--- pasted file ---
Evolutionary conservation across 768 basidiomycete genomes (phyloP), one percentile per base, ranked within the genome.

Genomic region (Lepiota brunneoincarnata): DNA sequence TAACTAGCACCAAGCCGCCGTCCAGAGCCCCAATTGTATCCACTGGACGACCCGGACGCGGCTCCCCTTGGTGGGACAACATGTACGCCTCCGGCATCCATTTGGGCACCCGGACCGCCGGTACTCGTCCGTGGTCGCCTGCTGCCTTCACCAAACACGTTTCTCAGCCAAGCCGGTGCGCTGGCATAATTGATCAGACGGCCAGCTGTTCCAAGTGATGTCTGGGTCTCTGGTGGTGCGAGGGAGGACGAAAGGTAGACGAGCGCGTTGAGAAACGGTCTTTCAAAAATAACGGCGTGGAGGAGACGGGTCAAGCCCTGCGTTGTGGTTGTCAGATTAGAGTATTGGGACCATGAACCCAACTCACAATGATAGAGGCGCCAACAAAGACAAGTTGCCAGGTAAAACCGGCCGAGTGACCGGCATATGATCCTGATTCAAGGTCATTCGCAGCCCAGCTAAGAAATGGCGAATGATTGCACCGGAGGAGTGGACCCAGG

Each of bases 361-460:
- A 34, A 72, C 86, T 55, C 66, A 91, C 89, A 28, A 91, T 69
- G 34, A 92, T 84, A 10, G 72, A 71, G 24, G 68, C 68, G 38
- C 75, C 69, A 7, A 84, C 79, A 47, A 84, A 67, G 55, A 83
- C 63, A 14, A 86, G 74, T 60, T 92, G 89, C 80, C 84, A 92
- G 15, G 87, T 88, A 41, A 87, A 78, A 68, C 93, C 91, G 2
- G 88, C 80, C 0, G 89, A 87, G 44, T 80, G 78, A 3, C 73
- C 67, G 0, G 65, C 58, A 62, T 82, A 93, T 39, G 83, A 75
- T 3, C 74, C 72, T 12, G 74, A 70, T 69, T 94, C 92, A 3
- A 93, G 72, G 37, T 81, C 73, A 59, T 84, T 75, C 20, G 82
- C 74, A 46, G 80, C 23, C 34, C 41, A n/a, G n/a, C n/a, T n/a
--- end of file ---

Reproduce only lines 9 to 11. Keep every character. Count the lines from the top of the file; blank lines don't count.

- G 88, C 80, C 0, G 89, A 87, G 44, T 80, G 78, A 3, C 73
- C 67, G 0, G 65, C 58, A 62, T 82, A 93, T 39, G 83, A 75
- T 3, C 74, C 72, T 12, G 74, A 70, T 69, T 94, C 92, A 3